Stocks are poised for the longest losing streak in two years as the technology, mining, consumer and industrial sectors led declines. Japan equities fell sharply, as did Hong Kong’s Hang Seng Index. The Australian dollar and bond yields tumbled as traders dialed back expectations for higher interest rates after growth missed estimates.
The MSCI Asia Pacific Index is set to fall for eight days, making it the longest run of losses since 2015. American shares fell, with an afternoon swoon wiping out early gains for a second straight day, as investors assessed the impact of proposed tax cuts. Ten-year Treasury yields slid to 2.33 percent, while the dollar held onto gains. The pound extended declines amid stalled Brexit negotiations, and the yen jumped.
Investors are “locking in profits earlier than usual for the year and not opening any new positions,” said Andrew Clarke, director of trading at Mirabaud (Asia) Ltd. “Eventually, as profit taking subsides, buying for the new year will appear as people look toward 2018,” he added.
Australia’s third-quarter GDP climbed 2.8 percent from a year earlier versus a forecast of 3 percent, reinforcing expectations for the central bank to stand pat on rates for much of next year. The Reserve Bank of Australia has signaled no near-term policy change as household spending slows amid lofty debt levels and stagnant wage growth.
A surge in global equities that drove indexes to record highs has stalled as investors lock in profits and await catalysts that would provide reason to add to risk assets before the year draws to a close. Friday’s U.S. jobs report is the next big data release on the calendar. House and Senate lawmakers are poised to begin working on compromise tax-overhaul legislation — a key step in their drive to send a bill with tax cuts for corporations and individuals to President Donald Trump by the end of the year.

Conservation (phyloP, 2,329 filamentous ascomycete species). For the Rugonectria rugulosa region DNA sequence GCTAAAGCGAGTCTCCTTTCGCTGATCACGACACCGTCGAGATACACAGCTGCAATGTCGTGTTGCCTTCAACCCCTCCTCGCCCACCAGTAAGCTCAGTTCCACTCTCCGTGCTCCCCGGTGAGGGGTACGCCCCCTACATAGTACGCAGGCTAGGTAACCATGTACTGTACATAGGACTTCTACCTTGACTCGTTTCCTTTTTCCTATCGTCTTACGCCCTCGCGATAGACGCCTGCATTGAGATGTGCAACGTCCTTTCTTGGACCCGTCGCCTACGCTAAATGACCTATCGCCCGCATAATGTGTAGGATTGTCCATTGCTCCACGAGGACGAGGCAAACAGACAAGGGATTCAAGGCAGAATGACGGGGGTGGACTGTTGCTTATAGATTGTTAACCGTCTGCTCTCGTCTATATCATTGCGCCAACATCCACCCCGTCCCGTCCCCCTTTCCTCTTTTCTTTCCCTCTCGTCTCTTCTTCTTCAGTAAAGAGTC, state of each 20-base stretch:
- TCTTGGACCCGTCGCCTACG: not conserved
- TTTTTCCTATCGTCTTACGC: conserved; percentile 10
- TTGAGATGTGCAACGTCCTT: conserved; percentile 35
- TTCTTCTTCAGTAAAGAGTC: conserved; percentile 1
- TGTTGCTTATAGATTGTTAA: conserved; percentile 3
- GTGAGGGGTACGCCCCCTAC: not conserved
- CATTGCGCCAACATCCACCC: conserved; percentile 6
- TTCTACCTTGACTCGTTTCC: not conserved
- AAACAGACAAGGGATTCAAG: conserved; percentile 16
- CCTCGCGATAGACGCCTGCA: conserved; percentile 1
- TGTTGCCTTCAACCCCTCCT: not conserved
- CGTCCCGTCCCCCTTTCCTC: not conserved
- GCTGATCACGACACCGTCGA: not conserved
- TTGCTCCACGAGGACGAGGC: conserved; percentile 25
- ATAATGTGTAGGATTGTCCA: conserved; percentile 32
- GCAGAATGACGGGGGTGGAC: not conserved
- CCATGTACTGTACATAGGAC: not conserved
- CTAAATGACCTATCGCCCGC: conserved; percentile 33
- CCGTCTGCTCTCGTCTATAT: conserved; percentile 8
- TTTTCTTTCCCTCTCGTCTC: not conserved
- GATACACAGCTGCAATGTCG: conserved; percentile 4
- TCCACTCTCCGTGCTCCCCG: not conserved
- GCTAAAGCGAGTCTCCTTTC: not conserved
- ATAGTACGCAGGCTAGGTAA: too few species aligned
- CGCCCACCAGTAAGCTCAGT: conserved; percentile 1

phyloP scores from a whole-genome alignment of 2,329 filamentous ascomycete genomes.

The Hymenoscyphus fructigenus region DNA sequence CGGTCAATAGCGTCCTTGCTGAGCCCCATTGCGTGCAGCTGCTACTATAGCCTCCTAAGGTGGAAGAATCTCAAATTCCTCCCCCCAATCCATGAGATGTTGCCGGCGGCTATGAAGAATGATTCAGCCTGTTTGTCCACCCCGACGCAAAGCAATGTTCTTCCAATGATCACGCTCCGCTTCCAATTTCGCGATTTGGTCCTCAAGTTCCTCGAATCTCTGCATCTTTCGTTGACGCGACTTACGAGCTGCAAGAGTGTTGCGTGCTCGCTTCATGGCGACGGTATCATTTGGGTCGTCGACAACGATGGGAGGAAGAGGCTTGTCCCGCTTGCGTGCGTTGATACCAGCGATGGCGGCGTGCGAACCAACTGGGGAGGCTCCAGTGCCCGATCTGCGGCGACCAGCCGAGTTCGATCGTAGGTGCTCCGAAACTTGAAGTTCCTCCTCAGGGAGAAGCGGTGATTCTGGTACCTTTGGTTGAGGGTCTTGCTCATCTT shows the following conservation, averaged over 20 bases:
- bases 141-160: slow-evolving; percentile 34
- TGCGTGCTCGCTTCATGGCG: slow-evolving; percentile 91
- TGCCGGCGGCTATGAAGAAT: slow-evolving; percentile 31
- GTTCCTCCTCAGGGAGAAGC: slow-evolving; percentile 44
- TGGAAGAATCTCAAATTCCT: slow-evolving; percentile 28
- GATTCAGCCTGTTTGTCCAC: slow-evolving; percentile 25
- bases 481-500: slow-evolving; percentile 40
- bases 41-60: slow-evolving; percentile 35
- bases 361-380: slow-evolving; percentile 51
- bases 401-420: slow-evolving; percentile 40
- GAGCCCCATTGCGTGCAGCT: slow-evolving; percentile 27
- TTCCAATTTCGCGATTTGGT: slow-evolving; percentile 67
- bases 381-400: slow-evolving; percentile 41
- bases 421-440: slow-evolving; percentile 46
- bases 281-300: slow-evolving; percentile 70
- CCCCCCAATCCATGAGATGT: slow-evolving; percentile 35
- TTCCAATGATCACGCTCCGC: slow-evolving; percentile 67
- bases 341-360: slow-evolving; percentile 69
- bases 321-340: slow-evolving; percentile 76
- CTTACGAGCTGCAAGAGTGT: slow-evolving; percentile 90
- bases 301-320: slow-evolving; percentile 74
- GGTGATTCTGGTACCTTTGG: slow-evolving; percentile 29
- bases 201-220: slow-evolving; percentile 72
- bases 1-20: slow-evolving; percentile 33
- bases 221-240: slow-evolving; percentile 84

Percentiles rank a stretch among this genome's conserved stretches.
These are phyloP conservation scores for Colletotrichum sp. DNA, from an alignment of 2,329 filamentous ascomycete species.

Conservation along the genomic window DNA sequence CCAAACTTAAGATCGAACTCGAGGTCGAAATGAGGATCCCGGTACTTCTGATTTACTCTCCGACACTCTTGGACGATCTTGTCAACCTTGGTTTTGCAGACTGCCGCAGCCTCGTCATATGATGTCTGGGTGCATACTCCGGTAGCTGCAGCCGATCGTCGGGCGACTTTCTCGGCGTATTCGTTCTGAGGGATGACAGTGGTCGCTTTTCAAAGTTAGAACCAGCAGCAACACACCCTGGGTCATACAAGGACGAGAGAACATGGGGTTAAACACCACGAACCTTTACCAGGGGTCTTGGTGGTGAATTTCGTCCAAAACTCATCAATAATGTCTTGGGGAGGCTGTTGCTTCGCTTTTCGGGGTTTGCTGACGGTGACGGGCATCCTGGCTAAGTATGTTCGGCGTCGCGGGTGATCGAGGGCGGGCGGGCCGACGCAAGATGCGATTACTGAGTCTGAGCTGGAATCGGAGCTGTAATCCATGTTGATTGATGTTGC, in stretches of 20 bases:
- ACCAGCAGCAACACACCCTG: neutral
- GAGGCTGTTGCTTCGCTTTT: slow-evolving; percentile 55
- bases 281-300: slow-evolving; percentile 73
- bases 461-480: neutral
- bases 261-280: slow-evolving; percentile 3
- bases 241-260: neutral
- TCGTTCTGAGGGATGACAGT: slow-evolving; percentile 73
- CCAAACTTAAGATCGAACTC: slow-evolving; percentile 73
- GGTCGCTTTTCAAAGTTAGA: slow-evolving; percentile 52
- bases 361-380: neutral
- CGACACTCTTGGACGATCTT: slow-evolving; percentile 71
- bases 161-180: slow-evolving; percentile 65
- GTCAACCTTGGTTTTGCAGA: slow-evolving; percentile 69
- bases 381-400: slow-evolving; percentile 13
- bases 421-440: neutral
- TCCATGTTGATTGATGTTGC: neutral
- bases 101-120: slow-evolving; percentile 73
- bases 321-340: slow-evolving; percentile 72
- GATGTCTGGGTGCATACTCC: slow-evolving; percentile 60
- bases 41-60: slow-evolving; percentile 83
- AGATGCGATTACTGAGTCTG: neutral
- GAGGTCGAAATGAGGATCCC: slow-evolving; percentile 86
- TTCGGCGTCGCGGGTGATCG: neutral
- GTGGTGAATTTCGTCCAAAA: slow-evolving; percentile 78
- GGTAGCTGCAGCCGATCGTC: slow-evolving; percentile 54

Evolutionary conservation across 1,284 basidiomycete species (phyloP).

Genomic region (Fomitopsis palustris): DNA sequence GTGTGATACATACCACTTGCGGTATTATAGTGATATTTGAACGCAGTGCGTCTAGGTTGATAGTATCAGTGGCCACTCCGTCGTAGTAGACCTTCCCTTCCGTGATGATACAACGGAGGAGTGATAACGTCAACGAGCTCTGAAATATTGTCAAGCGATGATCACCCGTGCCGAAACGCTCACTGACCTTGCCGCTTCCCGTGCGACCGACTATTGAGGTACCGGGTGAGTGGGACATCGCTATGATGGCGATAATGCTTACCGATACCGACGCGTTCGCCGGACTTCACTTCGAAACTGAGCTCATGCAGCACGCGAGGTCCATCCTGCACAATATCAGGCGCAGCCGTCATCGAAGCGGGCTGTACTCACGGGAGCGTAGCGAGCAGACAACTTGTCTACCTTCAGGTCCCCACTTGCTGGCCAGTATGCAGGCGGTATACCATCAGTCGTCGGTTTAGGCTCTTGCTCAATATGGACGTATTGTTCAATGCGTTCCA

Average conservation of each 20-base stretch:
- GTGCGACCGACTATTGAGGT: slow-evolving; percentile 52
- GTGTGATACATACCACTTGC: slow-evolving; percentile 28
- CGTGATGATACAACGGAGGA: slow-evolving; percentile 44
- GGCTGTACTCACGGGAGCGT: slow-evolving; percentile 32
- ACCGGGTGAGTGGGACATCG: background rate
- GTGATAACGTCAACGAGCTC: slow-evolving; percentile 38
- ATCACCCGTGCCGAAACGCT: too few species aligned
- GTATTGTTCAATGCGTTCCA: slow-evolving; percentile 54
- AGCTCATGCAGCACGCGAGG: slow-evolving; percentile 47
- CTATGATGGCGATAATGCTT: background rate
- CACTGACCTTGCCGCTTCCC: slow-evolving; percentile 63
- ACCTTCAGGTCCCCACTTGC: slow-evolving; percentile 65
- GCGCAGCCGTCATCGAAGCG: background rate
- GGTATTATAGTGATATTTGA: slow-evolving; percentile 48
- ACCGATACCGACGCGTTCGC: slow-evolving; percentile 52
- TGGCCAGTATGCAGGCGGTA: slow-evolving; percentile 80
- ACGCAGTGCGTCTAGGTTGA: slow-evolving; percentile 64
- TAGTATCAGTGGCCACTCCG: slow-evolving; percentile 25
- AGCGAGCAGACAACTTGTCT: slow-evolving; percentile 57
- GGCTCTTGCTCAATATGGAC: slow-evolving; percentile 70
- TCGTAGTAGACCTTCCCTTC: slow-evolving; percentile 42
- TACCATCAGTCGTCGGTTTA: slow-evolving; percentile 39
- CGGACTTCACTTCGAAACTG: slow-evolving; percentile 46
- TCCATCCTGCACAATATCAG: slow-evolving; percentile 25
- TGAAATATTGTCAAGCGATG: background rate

Terminal customers can read more in our Markets Live blog.
Here are some of the key events facing markets in the coming days:
- The European Commission College of Commissioners discusses Brexit on Wednesday and will likely make its recommendation on whether sufficient progress has been made to move negotiations onto the future relationship.
- The U.S. faces a partial government shutdown after money runs out on Dec. 8 if Congress can’t agree on a spending bill by then.
- U.S. employers probably hired at a robust pace in November as the unemployment rate held at an almost 17-year low. The Labor Department’s jobs report Friday may also show a bump up in average hourly earnings.
These are the main moves in markets:
- Euro Stoxx 50 futures fell 0.9 percent in early European trading. S&P 500 Index futures fell 0.2 percent. The underlying gauge slipped 0.4 percent.
- The Topix index was down 1.4 percent at the close in Tokyo. The Nikkei 225 Stock Average lost 2 percent.
- Australia’s S&P/ASX 200 Index declined 0.4 percent. South Korea’s Kospi index fell 1.4 percent.
- Hong Kong’s Hang Seng Index lost 1.8 percent as Chinese companies traded in the city dropped. The Shanghai Composite Index fell 0.3 percent.
- The MSCI Asia Pacific Index declined 1.2 percent.
- The Bloomberg Dollar Spot Index was little changed.
- The Aussie dollar declined 0.3 percent to 75.82 U.S. cents.
- The yen rose 0.5 percent to 112.04 per dollar.
- The euro was little changed at $1.1829.
- The pound remained lower, decreasing 0.3 percent to $1.3400.
- The yield on 10-year Treasuries fell to 2.33 percent, down from around 2.40 percent a week ago.
- German 10-year bund yields were two basis points down at 0.30 percent.
- West Texas Intermediate crude fell 0.4 percent to $57.42 a barrel.
- Gold was at $1,268.53 an ounce after falling 0.8 percent on Tuesday.
- Copper futures were up 0.6 percent after plunging 4.7 percent, the most since January 2015.